2024 Abstracts

Eddy Covariance of Methane in Upland and Seasonally Flooded Forests in the Amazon Basin, Working Towards the Contribution of Tree Stems on Ecosystem Methane Fluxes


Joost van Haren1* (jvanhare@ariona.edu), Raphael Tapajos2, Rodrigo da Silva2, Miércio Ferreira Jr.2, Raimundo Cosme de Oliveira3, José Mauro S. de Moura,2 Jhon del Aguila Pasquel1, Scott Saleska1


1University of Arizona, Tucson, AZ; 2Federal University of Western Pará (UFOPA), Santarém, Pará, Brazil; 3Brazilian Agricultural Research Corporation (Embrapa), Santarém, Pará, Brazil


Methane emissions from tree stems have been gathering much attention (Barba et al. 2019; Pangala et al. 2017). However, in seasonally flooded (várzea) forests along the Amazon River, researchers have only scant measurements of the dynamics of tree stem emissions. The team is developing seasonal ecosystem and component methane flux measurements in both a várzea and an upland forest near Santarém, Brazil. The team will present preliminary eddy covariance and monthly tree and soil flux results from the upland tower site and a seasonally flooded site. These initial measurements were made as part of the measurement systems’ development and testing and the várzea forest site selection process. All discrete fluxes will be analyzed using the gasfluxes R package, which was modified to work the flux measurement data gathering methods. Eddy covariance analysis will be conducted with the openeddy R package.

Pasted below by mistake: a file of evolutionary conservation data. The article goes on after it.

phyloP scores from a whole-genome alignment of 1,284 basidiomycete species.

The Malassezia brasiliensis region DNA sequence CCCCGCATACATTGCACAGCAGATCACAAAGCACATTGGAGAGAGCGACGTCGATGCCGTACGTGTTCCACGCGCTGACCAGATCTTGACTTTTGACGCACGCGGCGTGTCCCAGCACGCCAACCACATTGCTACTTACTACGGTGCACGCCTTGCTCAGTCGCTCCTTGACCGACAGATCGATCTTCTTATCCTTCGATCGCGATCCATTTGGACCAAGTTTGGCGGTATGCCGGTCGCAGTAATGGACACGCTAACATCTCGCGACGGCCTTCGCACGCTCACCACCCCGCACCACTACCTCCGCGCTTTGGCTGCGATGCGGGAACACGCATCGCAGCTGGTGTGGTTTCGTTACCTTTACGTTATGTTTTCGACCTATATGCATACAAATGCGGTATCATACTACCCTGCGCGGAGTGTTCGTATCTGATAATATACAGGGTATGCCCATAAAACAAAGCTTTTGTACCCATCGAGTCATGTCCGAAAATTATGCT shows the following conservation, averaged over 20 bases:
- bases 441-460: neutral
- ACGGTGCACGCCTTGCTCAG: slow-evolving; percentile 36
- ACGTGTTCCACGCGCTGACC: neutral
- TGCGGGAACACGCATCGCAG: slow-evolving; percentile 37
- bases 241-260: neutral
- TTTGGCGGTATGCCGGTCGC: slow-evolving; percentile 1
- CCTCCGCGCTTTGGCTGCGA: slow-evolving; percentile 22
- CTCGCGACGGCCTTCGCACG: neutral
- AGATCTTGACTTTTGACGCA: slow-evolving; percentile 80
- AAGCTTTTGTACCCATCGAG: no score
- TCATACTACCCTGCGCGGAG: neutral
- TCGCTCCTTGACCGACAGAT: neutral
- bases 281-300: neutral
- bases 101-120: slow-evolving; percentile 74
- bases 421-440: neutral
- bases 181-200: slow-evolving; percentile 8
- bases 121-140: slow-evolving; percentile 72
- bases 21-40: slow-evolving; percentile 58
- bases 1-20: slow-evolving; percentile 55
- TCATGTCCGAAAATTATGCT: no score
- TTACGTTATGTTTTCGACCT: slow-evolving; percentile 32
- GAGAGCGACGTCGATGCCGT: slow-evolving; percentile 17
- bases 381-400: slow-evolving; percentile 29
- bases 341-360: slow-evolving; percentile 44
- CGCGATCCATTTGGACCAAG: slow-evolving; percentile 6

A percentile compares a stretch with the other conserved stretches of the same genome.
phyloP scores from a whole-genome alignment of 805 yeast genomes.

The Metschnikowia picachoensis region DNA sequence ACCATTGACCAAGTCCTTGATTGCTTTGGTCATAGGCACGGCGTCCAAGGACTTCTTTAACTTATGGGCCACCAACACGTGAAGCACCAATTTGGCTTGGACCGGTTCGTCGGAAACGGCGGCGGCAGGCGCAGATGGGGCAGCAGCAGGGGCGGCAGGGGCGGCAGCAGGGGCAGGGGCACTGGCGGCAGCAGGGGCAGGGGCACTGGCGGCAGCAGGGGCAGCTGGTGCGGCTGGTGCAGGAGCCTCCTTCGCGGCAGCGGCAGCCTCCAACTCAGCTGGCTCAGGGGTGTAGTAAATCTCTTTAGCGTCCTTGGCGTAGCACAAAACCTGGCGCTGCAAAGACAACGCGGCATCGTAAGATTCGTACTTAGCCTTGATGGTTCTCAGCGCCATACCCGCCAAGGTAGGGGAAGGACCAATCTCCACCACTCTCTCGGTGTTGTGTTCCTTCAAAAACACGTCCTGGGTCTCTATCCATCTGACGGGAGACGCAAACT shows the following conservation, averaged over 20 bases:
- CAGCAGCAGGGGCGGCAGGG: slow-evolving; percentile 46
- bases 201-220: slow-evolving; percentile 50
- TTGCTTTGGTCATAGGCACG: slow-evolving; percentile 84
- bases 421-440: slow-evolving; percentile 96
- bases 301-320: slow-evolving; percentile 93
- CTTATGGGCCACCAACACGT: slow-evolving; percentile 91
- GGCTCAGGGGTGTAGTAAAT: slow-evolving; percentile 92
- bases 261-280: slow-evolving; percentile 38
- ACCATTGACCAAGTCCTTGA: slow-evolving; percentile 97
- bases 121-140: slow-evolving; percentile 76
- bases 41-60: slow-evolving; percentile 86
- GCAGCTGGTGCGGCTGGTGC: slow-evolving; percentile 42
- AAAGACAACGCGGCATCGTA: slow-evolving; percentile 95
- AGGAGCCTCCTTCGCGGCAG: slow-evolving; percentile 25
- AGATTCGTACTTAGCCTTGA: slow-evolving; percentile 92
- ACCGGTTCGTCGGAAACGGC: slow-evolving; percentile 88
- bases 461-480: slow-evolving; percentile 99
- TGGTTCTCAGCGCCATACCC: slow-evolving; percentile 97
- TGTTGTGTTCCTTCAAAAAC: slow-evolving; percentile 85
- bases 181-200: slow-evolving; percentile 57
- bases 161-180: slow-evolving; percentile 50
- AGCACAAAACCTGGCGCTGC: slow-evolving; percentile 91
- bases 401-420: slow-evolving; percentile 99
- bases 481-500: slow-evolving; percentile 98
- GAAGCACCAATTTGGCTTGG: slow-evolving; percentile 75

Methane stem fluxes in the upland site appear to be higher in tree species with lower wood density and higher sap flux rates. Seasonal variability of stem fluxes in the upland forest is very small, suggesting that the source methane variability is much lower than in várzea forests. Várzea tree stem fluxes are several orders of magnitude higher in the wet (flooded) season relative to the dry season and the upland forest site. Tree stem flux measurements along vertical profiles show an exponential decay of methane emissions with height, and most methane is emitted within the first 2 m of height along the stem. Cylindrical diffusion of methane flux along tree stems best fits the measured flux data from the várzea forest sites.


Barba, J., et al. 2019. “Methane Emissions from Tree Stems: A New Frontier in the Global Carbon Cycle,” New Phytologist 222(1), 18–28. DOI:10.1111/nph.15582.

Pangala, S. R., et al. 2017. “Large Emissions from Floodplain Trees Close the Amazon Methane Budget,” Nature 552, 230–34. DOI:10.1038/nature24639.